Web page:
Kustoff: Dodd-Frank Discourages the Creation of New Financial Institutions
Washington, D.C. - In a Financial Services Committee hearing today to examine The Financial CHOICE Act, U.S. Representative David Kustoff (TN-08) discussed the lack of new financial institutions created since the implementation of the Dodd-Frank Act.
“Since the enactment of Dodd-Frank almost six or seven years ago, it is incredible that we have had very few new banking starts in this country,” said Kustoff.
The Congressman asked Mr. John Allison, a hearing witness and former president and chief executive officer of the CATO Institute, to explain what “real-world hurdles and challenges Dodd-Frank presents” to someone seeking to start a new bank.
Mr. Allison replied: “The biggest challenge is that the regulators don’t want you to start a bank, so they are going to come up with every obstacle they can dream of... Secondly, when you do your cost analysis and your profit analysis, you say, ‘I can’t make any money because I’m going to have to hire an army of compliance people before I can make my first loan. I’m going to be embedded with a cost structure radically higher than a traditional community bank startup has.’”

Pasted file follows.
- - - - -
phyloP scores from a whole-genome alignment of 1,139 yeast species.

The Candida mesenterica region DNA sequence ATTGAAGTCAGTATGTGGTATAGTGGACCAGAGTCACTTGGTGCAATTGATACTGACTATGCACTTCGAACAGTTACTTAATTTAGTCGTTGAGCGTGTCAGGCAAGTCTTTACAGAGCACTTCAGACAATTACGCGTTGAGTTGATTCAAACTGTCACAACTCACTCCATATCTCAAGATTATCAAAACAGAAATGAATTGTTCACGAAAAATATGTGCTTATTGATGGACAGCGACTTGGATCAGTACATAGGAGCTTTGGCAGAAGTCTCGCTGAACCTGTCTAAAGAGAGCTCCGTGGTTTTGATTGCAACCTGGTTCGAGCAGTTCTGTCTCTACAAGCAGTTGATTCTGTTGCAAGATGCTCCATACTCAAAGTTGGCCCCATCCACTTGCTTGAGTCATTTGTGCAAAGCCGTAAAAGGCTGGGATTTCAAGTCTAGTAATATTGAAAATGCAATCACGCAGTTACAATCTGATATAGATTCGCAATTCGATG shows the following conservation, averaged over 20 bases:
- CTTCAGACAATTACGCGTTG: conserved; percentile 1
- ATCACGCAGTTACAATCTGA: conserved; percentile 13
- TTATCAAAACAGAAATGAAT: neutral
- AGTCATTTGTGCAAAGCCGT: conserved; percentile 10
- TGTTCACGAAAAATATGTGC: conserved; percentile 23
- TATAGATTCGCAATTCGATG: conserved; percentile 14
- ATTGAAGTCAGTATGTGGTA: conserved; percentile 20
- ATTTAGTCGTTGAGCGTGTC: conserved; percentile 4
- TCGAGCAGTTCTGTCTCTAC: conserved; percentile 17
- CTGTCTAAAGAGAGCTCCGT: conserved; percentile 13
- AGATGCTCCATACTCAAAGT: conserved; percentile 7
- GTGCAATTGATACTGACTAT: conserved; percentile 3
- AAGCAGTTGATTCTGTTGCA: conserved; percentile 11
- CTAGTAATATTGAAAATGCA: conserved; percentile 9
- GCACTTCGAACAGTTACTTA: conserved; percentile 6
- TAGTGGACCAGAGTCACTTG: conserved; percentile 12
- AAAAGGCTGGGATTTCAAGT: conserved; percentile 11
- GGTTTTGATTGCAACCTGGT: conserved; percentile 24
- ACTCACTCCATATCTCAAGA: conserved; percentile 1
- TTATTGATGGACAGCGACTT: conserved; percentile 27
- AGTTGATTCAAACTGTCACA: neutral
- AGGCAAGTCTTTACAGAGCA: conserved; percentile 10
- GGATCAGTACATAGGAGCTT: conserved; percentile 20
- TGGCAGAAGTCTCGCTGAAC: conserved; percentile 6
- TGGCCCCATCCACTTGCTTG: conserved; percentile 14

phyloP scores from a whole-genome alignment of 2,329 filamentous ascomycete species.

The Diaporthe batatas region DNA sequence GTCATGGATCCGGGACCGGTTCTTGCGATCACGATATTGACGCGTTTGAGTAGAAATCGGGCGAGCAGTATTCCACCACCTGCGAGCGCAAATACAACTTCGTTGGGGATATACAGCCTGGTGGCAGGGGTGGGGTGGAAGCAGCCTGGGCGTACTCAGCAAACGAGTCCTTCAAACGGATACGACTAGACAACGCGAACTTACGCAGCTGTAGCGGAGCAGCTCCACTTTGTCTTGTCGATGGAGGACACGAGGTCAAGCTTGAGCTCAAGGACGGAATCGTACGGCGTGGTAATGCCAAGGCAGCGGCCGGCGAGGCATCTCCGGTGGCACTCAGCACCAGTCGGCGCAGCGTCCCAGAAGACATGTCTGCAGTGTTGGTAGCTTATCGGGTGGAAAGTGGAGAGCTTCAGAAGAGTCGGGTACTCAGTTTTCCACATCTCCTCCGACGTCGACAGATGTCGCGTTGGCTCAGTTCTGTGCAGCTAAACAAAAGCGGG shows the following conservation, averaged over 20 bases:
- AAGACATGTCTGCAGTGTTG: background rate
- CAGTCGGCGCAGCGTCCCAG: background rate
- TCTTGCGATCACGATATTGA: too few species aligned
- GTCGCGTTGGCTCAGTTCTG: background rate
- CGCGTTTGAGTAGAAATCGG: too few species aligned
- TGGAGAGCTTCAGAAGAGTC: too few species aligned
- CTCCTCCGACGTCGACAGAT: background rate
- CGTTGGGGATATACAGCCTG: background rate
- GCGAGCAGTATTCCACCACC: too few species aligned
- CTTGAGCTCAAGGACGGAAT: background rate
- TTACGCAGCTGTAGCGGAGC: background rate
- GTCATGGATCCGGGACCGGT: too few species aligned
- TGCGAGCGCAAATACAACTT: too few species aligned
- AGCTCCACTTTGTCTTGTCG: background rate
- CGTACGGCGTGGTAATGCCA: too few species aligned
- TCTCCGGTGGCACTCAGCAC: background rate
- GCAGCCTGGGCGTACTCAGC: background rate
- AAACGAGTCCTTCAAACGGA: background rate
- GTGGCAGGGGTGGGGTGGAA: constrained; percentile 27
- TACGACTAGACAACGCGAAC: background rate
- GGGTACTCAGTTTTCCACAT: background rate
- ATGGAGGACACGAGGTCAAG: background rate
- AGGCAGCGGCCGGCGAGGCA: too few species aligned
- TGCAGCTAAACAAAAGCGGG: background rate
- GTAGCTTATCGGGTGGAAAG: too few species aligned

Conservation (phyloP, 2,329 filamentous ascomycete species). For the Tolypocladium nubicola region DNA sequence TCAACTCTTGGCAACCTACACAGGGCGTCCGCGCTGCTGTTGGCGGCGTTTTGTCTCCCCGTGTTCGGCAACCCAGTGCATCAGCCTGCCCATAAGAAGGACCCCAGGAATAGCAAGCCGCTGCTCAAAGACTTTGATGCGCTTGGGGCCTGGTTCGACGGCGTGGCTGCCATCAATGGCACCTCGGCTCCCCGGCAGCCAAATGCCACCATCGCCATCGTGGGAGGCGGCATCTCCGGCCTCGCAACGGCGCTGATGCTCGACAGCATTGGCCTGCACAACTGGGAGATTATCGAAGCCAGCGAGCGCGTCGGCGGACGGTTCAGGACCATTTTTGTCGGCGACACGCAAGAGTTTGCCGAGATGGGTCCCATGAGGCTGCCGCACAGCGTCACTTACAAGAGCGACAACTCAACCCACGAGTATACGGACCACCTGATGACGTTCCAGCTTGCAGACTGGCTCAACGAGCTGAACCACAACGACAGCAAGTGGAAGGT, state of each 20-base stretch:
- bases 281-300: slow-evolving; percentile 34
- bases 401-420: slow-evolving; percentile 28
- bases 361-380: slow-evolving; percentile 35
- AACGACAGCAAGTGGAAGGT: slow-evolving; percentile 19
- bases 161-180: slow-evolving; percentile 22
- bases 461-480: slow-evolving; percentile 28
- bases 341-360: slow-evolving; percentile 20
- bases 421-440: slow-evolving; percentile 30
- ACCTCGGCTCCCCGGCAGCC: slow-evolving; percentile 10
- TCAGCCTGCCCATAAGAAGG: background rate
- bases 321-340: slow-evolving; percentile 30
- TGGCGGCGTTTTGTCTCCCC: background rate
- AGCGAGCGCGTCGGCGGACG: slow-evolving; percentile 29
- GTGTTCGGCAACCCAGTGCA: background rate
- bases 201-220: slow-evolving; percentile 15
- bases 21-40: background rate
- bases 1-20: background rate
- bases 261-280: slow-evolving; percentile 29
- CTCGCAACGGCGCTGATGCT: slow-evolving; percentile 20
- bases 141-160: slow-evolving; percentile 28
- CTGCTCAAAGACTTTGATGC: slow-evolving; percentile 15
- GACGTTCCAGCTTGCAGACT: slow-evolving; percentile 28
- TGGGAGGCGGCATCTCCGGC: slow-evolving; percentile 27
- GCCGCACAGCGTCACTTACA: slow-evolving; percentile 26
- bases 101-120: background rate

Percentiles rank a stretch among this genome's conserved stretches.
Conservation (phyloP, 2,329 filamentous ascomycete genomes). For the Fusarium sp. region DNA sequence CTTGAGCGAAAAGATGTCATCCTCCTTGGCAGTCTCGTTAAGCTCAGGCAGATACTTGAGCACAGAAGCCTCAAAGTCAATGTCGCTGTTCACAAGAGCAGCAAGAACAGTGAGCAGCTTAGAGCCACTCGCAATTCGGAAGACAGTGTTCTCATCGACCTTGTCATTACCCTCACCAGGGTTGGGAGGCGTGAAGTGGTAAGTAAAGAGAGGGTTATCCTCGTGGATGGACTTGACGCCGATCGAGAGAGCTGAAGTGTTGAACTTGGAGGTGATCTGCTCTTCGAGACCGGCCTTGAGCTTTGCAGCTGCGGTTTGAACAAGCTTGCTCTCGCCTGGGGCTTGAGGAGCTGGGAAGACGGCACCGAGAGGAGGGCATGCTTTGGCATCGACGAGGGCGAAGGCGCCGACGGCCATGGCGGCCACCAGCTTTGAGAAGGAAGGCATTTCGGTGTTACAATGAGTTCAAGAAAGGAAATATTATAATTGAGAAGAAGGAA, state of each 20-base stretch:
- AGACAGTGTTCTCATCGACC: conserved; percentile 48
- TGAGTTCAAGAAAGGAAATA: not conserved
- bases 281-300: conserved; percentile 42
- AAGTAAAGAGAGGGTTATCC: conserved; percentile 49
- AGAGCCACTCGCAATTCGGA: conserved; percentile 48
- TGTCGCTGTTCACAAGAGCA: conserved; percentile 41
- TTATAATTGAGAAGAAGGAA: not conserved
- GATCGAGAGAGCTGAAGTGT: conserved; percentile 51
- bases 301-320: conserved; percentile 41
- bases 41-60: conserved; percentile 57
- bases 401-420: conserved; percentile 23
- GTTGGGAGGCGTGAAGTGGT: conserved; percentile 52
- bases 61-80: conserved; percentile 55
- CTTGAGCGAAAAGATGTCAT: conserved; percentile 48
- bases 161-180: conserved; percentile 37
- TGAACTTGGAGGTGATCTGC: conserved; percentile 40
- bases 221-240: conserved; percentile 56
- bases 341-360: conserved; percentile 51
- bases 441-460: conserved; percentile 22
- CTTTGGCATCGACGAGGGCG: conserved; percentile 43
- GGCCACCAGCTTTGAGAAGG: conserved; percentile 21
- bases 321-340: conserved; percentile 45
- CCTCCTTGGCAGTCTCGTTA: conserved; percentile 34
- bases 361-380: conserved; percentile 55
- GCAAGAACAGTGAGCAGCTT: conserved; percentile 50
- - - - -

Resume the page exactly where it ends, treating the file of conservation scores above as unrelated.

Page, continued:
Later, Kustoff asked Mr. Allison how passage of the CHOICE Act, as it is currently written, would affect new bank starts in this country.
“I think you’ll see a significant increase in the number of startups, and I think that would be good for the economy,” replied Mr. Allison.
In a hearing on March 21, the Congressman discussed the impact that the Dodd-Frank Act has had on the creation of new or “de novo” financial institutions. After Dodd-Frank was signed into law in 2010, zero new banks have been created in the state of Tennessee.
Kustoff represents the 8th District of Tennessee and is a member of the House Financial Services Committee, serving on three subcommittees: Financial Institutions and Consumer Credit, Oversight and Investigations and Terrorism and Illicit Finance.